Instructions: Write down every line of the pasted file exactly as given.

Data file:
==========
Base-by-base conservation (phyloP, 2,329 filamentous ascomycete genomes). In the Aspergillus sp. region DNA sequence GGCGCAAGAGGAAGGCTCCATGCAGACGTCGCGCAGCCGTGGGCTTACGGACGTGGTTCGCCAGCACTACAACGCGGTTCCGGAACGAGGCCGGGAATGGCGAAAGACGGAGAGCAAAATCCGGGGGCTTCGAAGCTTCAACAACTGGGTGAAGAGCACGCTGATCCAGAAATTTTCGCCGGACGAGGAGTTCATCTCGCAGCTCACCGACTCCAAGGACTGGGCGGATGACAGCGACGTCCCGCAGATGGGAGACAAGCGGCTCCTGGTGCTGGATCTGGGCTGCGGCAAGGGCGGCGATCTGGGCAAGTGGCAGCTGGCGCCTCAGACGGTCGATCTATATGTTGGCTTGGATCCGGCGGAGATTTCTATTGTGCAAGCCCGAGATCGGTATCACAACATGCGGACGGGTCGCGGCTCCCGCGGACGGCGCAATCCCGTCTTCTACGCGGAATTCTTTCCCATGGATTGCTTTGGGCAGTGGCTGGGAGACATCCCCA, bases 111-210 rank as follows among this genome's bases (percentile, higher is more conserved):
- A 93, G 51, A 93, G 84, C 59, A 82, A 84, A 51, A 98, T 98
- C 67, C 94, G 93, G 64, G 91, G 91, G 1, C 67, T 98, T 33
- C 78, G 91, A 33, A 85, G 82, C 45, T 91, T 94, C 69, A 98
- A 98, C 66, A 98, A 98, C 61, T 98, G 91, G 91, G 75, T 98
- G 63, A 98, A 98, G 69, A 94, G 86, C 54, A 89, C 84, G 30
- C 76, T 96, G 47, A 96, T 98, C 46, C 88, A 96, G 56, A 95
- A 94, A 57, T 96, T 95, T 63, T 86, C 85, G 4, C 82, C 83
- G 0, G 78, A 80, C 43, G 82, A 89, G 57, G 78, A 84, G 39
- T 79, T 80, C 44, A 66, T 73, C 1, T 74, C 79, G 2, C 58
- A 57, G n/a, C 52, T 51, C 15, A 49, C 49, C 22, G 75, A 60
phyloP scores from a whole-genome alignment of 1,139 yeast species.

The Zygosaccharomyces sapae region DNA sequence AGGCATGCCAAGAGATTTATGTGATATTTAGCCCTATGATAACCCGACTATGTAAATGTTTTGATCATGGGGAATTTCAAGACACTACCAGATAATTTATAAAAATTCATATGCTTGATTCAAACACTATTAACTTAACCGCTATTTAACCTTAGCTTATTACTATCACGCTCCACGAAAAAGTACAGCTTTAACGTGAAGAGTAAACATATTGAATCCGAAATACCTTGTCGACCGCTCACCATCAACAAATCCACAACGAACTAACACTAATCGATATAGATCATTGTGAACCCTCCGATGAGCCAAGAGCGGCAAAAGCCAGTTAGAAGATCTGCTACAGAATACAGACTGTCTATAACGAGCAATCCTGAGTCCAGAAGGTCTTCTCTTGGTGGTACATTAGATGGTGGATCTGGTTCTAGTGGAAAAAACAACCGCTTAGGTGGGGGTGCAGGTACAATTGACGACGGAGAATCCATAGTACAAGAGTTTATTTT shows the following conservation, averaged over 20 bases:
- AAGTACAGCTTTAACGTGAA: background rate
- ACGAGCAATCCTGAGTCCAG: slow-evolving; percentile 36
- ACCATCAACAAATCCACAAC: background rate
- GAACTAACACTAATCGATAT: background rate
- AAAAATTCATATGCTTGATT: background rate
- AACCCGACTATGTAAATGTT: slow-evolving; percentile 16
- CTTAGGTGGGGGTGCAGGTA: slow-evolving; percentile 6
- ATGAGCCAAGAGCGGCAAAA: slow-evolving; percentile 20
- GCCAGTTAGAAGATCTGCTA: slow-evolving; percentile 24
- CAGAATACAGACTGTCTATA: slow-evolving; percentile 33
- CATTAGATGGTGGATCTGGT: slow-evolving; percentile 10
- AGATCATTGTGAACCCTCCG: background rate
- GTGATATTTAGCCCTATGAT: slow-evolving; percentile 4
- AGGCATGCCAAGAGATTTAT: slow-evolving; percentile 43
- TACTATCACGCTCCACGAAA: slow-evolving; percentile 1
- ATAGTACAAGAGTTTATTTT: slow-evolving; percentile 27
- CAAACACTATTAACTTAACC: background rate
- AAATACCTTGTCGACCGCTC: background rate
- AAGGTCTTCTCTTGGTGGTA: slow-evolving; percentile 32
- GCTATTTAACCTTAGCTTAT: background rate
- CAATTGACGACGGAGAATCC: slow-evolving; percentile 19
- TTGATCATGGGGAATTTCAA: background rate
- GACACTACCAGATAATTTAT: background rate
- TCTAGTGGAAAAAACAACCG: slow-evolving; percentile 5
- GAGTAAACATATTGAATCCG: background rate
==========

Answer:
Base-by-base conservation (phyloP, 2,329 filamentous ascomycete genomes). In the Aspergillus sp. region DNA sequence GGCGCAAGAGGAAGGCTCCATGCAGACGTCGCGCAGCCGTGGGCTTACGGACGTGGTTCGCCAGCACTACAACGCGGTTCCGGAACGAGGCCGGGAATGGCGAAAGACGGAGAGCAAAATCCGGGGGCTTCGAAGCTTCAACAACTGGGTGAAGAGCACGCTGATCCAGAAATTTTCGCCGGACGAGGAGTTCATCTCGCAGCTCACCGACTCCAAGGACTGGGCGGATGACAGCGACGTCCCGCAGATGGGAGACAAGCGGCTCCTGGTGCTGGATCTGGGCTGCGGCAAGGGCGGCGATCTGGGCAAGTGGCAGCTGGCGCCTCAGACGGTCGATCTATATGTTGGCTTGGATCCGGCGGAGATTTCTATTGTGCAAGCCCGAGATCGGTATCACAACATGCGGACGGGTCGCGGCTCCCGCGGACGGCGCAATCCCGTCTTCTACGCGGAATTCTTTCCCATGGATTGCTTTGGGCAGTGGCTGGGAGACATCCCCA, bases 111-210 rank as follows among this genome's bases (percentile, higher is more conserved):
- A 93, G 51, A 93, G 84, C 59, A 82, A 84, A 51, A 98, T 98
- C 67, C 94, G 93, G 64, G 91, G 91, G 1, C 67, T 98, T 33
- C 78, G 91, A 33, A 85, G 82, C 45, T 91, T 94, C 69, A 98
- A 98, C 66, A 98, A 98, C 61, T 98, G 91, G 91, G 75, T 98
- G 63, A 98, A 98, G 69, A 94, G 86, C 54, A 89, C 84, G 30
- C 76, T 96, G 47, A 96, T 98, C 46, C 88, A 96, G 56, A 95
- A 94, A 57, T 96, T 95, T 63, T 86, C 85, G 4, C 82, C 83
- G 0, G 78, A 80, C 43, G 82, A 89, G 57, G 78, A 84, G 39
- T 79, T 80, C 44, A 66, T 73, C 1, T 74, C 79, G 2, C 58
- A 57, G n/a, C 52, T 51, C 15, A 49, C 49, C 22, G 75, A 60
phyloP scores from a whole-genome alignment of 1,139 yeast species.

The Zygosaccharomyces sapae region DNA sequence AGGCATGCCAAGAGATTTATGTGATATTTAGCCCTATGATAACCCGACTATGTAAATGTTTTGATCATGGGGAATTTCAAGACACTACCAGATAATTTATAAAAATTCATATGCTTGATTCAAACACTATTAACTTAACCGCTATTTAACCTTAGCTTATTACTATCACGCTCCACGAAAAAGTACAGCTTTAACGTGAAGAGTAAACATATTGAATCCGAAATACCTTGTCGACCGCTCACCATCAACAAATCCACAACGAACTAACACTAATCGATATAGATCATTGTGAACCCTCCGATGAGCCAAGAGCGGCAAAAGCCAGTTAGAAGATCTGCTACAGAATACAGACTGTCTATAACGAGCAATCCTGAGTCCAGAAGGTCTTCTCTTGGTGGTACATTAGATGGTGGATCTGGTTCTAGTGGAAAAAACAACCGCTTAGGTGGGGGTGCAGGTACAATTGACGACGGAGAATCCATAGTACAAGAGTTTATTTT shows the following conservation, averaged over 20 bases:
- AAGTACAGCTTTAACGTGAA: background rate
- ACGAGCAATCCTGAGTCCAG: slow-evolving; percentile 36
- ACCATCAACAAATCCACAAC: background rate
- GAACTAACACTAATCGATAT: background rate
- AAAAATTCATATGCTTGATT: background rate
- AACCCGACTATGTAAATGTT: slow-evolving; percentile 16
- CTTAGGTGGGGGTGCAGGTA: slow-evolving; percentile 6
- ATGAGCCAAGAGCGGCAAAA: slow-evolving; percentile 20
- GCCAGTTAGAAGATCTGCTA: slow-evolving; percentile 24
- CAGAATACAGACTGTCTATA: slow-evolving; percentile 33
- CATTAGATGGTGGATCTGGT: slow-evolving; percentile 10
- AGATCATTGTGAACCCTCCG: background rate
- GTGATATTTAGCCCTATGAT: slow-evolving; percentile 4
- AGGCATGCCAAGAGATTTAT: slow-evolving; percentile 43
- TACTATCACGCTCCACGAAA: slow-evolving; percentile 1
- ATAGTACAAGAGTTTATTTT: slow-evolving; percentile 27
- CAAACACTATTAACTTAACC: background rate
- AAATACCTTGTCGACCGCTC: background rate
- AAGGTCTTCTCTTGGTGGTA: slow-evolving; percentile 32
- GCTATTTAACCTTAGCTTAT: background rate
- CAATTGACGACGGAGAATCC: slow-evolving; percentile 19
- TTGATCATGGGGAATTTCAA: background rate
- GACACTACCAGATAATTTAT: background rate
- TCTAGTGGAAAAAACAACCG: slow-evolving; percentile 5
- GAGTAAACATATTGAATCCG: background rate